(L to R) Tobi Parks, CEO of xBk, US President Joe Biden and Lael Brainard, Assistant to the President and Director of the National Economic Council, attend a consumer protection event in the East Room of the White House in Washington, DC on June 15, 2023.

Andrew Caballero-Reynolds | AFP | Getty Images

WASHINGTON — Several major companies, including parent company Ticketmaster A living nationvow to end surprise “junk fees” after Biden administration’s pressure campaign.

“Unsolicited fees” are additional costs tacked on at the end of purchases, often for concert tickets, resorts and rentals. President Joe Biden has made ending the practice a priority and invited Live Nation representatives, AirbnbSeatGeek and others to meet him on Thursday.

Both Live Nation and SeatGeek agreed before the meeting to commit to disclosing all upfront fees for ticket purchases, the White House said. It is expected that i xBk in Iowa. Airbnb began factoring all fees into the final price in December after calls from the White House to do so.

“Today’s voluntary actions show that companies large and small recognize the importance of providing consumers with fair, up-front prices, rather than tricking them with surprise charges at the checkout,” the White House said in a statement. “It’s also just the first step in addressing unwanted fees in the economy.”

“From my perspective, this is a win for consumers and evidence that our crackdown on junk fees has had real momentum,” Biden said Thursday after the meeting, adding that more needs to be done.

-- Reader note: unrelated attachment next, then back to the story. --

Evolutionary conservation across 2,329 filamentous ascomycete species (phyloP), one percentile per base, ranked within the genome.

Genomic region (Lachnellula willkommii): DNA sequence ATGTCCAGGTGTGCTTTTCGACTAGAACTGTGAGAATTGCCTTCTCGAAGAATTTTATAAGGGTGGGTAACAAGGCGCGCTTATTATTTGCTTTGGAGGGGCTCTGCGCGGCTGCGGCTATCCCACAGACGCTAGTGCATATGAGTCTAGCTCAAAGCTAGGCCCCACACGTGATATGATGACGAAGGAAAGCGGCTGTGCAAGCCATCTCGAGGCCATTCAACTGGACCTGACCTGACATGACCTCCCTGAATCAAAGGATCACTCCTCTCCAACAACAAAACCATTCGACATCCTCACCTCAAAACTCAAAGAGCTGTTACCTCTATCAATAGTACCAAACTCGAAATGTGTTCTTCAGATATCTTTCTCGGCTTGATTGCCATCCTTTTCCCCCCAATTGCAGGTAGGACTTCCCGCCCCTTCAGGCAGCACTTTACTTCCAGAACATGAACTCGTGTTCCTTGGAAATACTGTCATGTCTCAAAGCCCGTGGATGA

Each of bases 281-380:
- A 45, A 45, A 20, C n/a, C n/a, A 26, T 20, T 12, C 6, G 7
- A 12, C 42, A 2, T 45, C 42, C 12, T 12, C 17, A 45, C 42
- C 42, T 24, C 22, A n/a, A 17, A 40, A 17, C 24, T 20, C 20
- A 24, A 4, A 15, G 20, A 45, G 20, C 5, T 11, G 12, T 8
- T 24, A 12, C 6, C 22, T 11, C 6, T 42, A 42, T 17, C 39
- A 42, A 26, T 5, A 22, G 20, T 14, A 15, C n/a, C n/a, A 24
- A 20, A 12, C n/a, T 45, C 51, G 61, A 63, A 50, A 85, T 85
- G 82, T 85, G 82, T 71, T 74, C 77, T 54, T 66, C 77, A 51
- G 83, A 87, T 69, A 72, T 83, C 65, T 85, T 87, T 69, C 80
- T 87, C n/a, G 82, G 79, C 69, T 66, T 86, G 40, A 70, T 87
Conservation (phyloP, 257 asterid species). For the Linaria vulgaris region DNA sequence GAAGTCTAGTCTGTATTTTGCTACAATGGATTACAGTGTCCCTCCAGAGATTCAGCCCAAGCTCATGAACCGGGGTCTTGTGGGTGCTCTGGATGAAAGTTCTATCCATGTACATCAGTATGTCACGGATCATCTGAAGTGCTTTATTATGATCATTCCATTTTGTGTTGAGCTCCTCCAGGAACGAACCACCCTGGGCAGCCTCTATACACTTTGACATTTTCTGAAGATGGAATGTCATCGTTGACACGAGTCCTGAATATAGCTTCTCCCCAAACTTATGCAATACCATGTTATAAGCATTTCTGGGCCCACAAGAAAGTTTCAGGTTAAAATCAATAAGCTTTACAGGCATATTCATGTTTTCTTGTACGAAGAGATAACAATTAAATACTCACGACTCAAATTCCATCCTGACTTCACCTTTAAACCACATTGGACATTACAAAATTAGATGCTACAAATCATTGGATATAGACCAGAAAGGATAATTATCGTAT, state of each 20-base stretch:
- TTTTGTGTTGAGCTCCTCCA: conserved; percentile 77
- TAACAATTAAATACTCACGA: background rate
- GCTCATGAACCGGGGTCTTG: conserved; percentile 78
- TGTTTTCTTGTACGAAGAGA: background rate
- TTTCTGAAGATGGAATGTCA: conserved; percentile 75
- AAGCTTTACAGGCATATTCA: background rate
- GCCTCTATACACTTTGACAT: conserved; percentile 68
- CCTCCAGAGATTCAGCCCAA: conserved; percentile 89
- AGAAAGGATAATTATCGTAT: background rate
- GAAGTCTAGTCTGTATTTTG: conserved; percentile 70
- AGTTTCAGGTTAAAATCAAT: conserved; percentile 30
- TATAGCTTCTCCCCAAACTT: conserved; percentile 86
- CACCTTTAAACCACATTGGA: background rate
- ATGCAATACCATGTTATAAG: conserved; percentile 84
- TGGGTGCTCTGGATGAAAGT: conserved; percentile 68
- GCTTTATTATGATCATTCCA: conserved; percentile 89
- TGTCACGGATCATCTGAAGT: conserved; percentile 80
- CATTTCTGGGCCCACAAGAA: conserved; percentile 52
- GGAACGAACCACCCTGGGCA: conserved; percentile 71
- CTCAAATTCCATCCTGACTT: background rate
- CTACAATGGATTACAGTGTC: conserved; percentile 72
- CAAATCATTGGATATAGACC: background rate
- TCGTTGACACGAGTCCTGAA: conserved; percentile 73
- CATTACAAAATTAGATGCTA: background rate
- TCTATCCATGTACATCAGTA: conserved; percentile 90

Biden first started his campaign against “junk fees” nine months ago and included calls for private companies to do so state of the union address this year. The issue reached a boiling point in November when customers faced exorbitant prices for Taylor Swift’s Eras Tour tickets.

“President Biden is working to lower costs for hard-working families by reducing inflation, capping insulin prices for seniors and eliminating hidden fees on junk,” National Economic Council Director Lael Brainard said in a statement. “More companies are heeding the president’s call for Americans to know what they’re paying for up front and save as a result.”

Brett Goldberg, co-CEO of TickPick, said in an interview after the meeting that he thinks it’s productive but worries it won’t go far enough. TickPick has used all-in pricing since its inception, meaning no surprise fees for junk.

“There’s just so much negativity around ticketing, and while it doesn’t solve all the problems, the vast majority of what people talk about is hidden fees,” Goldberg said. “Yes, there is a cost component, but it’s another slap in the face when you’re going to pull the trigger on expensive tickets, and it ends up being 20 to 30% more.”

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